A Suitable Tailor

Last weekend, sitting on the floor of my living room, drinking tea and attempting to gain a little respite from the sun, my friend received an email:

‘A friend back in the UK is planning a low-budget wedding, and needs to get a wedding dress made. She’s asking my advice on whether to get it made up here. What do you think?’

A good question. Getting clothes tailored has been a re-occurring theme during my two year stay in India. The concept of affordable, personalized tailoring as an everyday service – completely unheard of back in the UK – has always appealed to me. So why was my gut reaction to the email to think ‘don’t do it!?’

My quest to find ‘the perfect tailor’ has been something of a holy grail. Bright-eyed and bushy-tailed in those early days in Noida, I reveled in the whole experience: trekking off to the fabric shops, browsing through colours, patterns and designs with friends while sipping on chai, choosing a neck design from a well-thumbed brochure and finally being measured. What’s not to enjoy?

When a week later the day came to pick up my clothes (a full kurta churidar set) I could barely contain my excitement. Nor was I disappointed when I reached the shop – it was ready! Only when I arrived back home with my friend did the realisation set in. While her suit fit like a glove, mine was near ridiculous: the top half sagging off my shoulders and wide around my chest, but tight around my hips, and the churidar barely able to be squeezed over my feet.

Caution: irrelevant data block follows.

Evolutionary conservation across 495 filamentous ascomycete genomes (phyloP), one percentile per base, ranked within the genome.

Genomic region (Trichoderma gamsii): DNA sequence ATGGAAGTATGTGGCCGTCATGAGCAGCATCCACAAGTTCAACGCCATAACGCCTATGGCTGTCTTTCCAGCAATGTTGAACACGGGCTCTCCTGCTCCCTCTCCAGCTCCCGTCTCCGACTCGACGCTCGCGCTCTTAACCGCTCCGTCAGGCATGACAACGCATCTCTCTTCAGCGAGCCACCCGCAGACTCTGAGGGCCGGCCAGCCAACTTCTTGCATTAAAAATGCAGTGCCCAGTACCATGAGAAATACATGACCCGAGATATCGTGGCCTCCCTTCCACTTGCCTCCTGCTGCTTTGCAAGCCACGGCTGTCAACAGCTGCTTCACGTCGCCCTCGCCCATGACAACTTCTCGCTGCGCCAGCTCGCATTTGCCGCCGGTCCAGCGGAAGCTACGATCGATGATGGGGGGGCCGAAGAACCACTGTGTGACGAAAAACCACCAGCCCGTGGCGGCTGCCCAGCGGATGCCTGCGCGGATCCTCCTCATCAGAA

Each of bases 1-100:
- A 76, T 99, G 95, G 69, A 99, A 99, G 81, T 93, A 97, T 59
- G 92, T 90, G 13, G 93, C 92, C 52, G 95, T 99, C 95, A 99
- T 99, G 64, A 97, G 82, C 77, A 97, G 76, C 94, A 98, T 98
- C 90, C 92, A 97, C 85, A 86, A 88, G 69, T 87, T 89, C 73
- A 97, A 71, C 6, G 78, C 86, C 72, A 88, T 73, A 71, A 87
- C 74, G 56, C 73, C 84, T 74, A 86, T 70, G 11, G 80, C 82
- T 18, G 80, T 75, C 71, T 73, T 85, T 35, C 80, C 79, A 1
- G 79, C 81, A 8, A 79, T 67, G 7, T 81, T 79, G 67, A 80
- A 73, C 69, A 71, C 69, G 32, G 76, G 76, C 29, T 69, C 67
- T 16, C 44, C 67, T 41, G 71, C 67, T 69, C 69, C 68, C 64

‘Maybe the tailor got confused’ my friend helpfully pointed out, ‘you do have quite thick calves … and your hips are wide in comparison to the rest of your body …’

Hmmm, not exactly music to my ears, but perhaps true. Three repeat visits back for alterations and I had a kurta that was perhaps passable. Strike one.

Eager to try again, a friend suggested that I had a much better chance if I found a shop-bought item that I liked, and then had it copied. Fab India kurta in hand, I optimistically returned. This time the results were admittedly better – this time it was uniformly large, as if made two dress sizes too big. ‘It will shrink in the wash, madam’. Yes, but sadly not that much …

Then came a bit of a lull – I got busy with my Hindi course, and moved across town to south Delhi. But for Diwali and my trip to Lucknow I decided to try my luck with my new local tailor, with similarly disastrous results (extra sad considering the lovely polka dotted silk I had purchased for the purpose). With a heavy heart, I decided that perhaps tailoring and me were not meant to be. What are we on now- strike three?